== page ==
It's up to you to take control of your art training. If some classes are making you do BULLSHIT (like cutting things out of magazines and pasting it on paper) the just do the BARE MINIUM to pass. Get a C or a D. Do you whole project in 2 days and spend the rest of the week doing life drawing, illustration, animation, or whatever it is you are striving for.

    I wouldn't recommend dropping out because it isn't any easier than just staying. In fact, it's a lot harder. But then again, it is possible. IF you've got the motivation and spirit to face self-doubt and dissapoint on a daily basis for years to come. And it's not just a matter of being patient... it's also a matter of REALLY TRYING and practicing and sitting in your room hours each day, after work when you're exhausted from your shitty day job, to forgo seeing friends and having fun because you have to get through chapter 3 of 3DS Max bible even though you can't understand any of that shit (yet). You can't come home tired from your day job and look at your computer and think... "i'll do it tommorow." You're screwed when you start doing that.

    Ask yourself... do you honestly feel that you would thrive even more without the direction of school? If so, then good for you and go for it. If not, then stay.

    You can always transfer as well. If they give you crap about transfering (your credits don't carry over, more tuition, etc... screw em'. that's just their way of trying to keep you where you are at! They care more about getting tuition from you than they care about your future and your happiness.
    Last edited by CaptainInsano; April 22nd, 2007 at 05:28 PM.

  18. #17
    Join Date
    Nov 2004
    Location
    Bristol, UK
    Posts
    327
    Thanks
    113
    Thanked 104 Times in 38 Posts
    Funnily enough the most amazing artist and teacher I had was when i was 16-17 at the UK equivalent of High school. He taught life drawing at the royal academy in Bristol, was a sculptor and photographer. He was constantly exploring new techniques and I really loved the guy. Unfortunately I was an arrogant little sixteen year old and never really appreciated how brilliant he was. However I would never of pursued art without his encouragement. He will always be for me one of my guiding angels. I've just remade contact with him. He instantly started telling me about the Guggenheim museum in NY that he'd just visited and was already stoking my enthusiasm again. If you aren't receiving the kind of input which makes you want to love and explore this world of art then frankly, reject it and go out and find someone that does. It's your life not theirs.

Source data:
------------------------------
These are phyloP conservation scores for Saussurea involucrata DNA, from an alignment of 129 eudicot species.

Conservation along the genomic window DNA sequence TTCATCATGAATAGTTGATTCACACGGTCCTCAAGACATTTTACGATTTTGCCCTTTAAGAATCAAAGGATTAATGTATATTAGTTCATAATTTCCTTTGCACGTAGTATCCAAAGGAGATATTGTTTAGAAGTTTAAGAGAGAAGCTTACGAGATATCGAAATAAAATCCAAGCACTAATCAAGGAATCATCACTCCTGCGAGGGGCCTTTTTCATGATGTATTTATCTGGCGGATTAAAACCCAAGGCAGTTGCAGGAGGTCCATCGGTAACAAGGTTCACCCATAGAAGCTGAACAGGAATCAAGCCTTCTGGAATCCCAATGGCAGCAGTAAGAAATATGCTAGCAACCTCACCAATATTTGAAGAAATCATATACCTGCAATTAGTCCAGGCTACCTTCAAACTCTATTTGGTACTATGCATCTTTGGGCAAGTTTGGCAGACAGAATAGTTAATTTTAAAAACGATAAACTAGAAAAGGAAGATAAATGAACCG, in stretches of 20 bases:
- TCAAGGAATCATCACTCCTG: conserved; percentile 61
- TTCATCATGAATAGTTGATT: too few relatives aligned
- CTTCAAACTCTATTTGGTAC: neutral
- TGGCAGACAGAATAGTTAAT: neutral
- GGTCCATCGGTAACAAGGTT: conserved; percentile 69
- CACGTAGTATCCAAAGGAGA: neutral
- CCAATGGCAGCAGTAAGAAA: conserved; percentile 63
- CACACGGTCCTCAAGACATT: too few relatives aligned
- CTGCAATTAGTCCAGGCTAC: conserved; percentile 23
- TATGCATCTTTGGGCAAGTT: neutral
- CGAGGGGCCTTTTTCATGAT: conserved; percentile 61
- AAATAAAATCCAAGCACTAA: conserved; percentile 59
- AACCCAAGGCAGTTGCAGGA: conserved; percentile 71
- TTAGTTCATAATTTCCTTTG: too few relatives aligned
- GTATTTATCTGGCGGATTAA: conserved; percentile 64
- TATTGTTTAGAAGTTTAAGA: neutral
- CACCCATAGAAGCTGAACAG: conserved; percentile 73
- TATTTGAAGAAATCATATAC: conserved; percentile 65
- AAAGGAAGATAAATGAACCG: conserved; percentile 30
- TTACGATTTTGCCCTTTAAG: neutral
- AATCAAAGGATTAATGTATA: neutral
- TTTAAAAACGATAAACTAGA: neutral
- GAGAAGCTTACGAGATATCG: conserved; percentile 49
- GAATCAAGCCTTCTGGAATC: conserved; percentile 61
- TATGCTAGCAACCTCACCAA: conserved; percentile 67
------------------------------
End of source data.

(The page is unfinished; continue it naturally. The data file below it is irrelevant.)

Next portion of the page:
19. #18
    Join Date
    May 2005
    Location
    London
    Posts
    1,083
    Thanks
    45
    Thanked 58 Times in 45 Posts
    I agree that a lot of your education comes down to the individual but this seems to me to be the nature nurture debate. Its a mix of factors, but you definitely get what you put in.

    I'm studying illustration at Westminster Uni in London and the course is a joke, self ed to me is not an option as I have already paid close to £10,000 for these two years and it seems a waste not to stick it out for another year just to get the qualification. It is also impossible to transfer at this stage.

    I personally don't want to feel that i have to struggle against my education to learn something. The reason that I wanted to go to art school was to meet like minded people to help keep me motivated and inspired and learn from each other. To be exposed to bigger ideas than my own by my peers and those wiser than me.

    However in this postmodernist world, life drawing has been deemed irrelevant by my school so I travel to the other side of London every Monday to go to a free class for art students. I try to learn what I can from tutorials and my own work and studies but I feel hampered by lack of guidance. I feel that capable tutors would be able to help point me in the right direction and save me a lot of time going in circles before I come to the right conclusion.

    I do the bare minimum to get by on my course but I get chastised daily for lack of attendance etc and it becomes hard after a while not to feel worn down by it all. I have been told I draw too much which makes my work predictable in its outcome, my "compositions are shit", without being told how to correct them, painting is "a piece of piss". I seriously fear being unable to land a job at the end of my course so I am currently looking for some further education or evening courses that I can take but traditional art education is few and far between in the UK. Check the Art Renewal center website if you don't believe me, they have a grand total of one school on there.

    I feel like the thing I am learning more rapidly than anything else is cynicism.

    Oh I almost forgot my crowning piece of artistic advice, I informed my teacher that I planned to do a week long intensive course in oil painting to see if it conflicted with any important school dates. My other tutor walked out of the office from a hard morning of drinking coffee, laughed and said "Ha! a week yeah that should crack it!".